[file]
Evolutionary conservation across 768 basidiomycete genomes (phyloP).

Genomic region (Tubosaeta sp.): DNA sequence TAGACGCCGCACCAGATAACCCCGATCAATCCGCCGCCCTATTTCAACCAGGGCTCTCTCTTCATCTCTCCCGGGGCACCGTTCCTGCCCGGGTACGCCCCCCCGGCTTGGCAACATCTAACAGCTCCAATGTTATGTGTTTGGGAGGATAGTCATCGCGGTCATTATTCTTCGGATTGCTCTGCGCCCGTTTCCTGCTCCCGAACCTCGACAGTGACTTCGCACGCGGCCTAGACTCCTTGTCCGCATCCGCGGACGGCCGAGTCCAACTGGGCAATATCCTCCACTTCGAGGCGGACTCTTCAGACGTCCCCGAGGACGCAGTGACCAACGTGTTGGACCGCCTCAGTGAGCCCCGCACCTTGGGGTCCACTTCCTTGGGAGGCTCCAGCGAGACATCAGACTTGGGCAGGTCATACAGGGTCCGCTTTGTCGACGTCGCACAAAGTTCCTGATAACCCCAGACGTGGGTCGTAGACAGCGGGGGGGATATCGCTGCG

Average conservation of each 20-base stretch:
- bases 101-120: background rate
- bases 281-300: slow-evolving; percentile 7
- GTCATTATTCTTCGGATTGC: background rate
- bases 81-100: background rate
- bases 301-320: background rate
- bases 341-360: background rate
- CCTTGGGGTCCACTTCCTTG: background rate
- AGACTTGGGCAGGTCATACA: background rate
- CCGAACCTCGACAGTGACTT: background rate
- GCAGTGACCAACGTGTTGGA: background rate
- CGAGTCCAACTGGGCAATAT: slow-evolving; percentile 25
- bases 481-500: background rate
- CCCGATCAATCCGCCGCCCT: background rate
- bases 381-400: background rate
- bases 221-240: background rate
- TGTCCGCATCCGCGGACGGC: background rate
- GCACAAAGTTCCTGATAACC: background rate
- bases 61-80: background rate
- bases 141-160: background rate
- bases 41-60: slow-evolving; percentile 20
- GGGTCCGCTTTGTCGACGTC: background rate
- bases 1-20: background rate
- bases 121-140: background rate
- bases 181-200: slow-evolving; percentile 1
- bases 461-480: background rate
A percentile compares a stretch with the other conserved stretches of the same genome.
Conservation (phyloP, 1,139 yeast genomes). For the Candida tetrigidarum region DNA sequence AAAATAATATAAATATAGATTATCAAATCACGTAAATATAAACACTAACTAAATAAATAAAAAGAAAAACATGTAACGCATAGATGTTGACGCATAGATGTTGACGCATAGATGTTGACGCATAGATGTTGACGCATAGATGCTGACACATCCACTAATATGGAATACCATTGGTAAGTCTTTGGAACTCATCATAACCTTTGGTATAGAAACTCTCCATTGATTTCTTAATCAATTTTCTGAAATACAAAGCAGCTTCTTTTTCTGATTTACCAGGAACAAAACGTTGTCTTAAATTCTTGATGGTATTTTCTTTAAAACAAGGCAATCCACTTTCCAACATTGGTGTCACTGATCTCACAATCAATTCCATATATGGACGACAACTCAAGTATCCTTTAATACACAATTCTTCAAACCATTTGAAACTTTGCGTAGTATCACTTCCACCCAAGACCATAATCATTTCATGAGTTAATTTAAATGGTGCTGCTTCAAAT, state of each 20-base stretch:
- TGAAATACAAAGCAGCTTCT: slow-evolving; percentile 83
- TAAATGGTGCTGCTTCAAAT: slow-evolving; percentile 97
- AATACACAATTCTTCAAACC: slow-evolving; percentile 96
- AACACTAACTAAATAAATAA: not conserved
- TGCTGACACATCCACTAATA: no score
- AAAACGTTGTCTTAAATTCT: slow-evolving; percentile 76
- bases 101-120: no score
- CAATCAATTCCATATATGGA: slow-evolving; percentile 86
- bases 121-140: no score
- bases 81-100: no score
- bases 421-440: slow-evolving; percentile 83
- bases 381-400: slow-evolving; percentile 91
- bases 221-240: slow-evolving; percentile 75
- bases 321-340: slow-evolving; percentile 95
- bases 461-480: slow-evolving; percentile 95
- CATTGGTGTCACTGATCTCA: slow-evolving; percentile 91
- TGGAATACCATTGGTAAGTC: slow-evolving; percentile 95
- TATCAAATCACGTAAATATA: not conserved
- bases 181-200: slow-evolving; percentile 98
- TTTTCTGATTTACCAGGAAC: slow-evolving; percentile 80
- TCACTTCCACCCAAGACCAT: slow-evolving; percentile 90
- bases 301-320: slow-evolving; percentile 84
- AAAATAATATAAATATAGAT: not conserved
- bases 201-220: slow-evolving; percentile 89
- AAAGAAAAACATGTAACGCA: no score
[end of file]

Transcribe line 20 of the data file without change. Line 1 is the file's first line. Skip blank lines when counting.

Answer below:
- GCACAAAGTTCCTGATAACC: background rate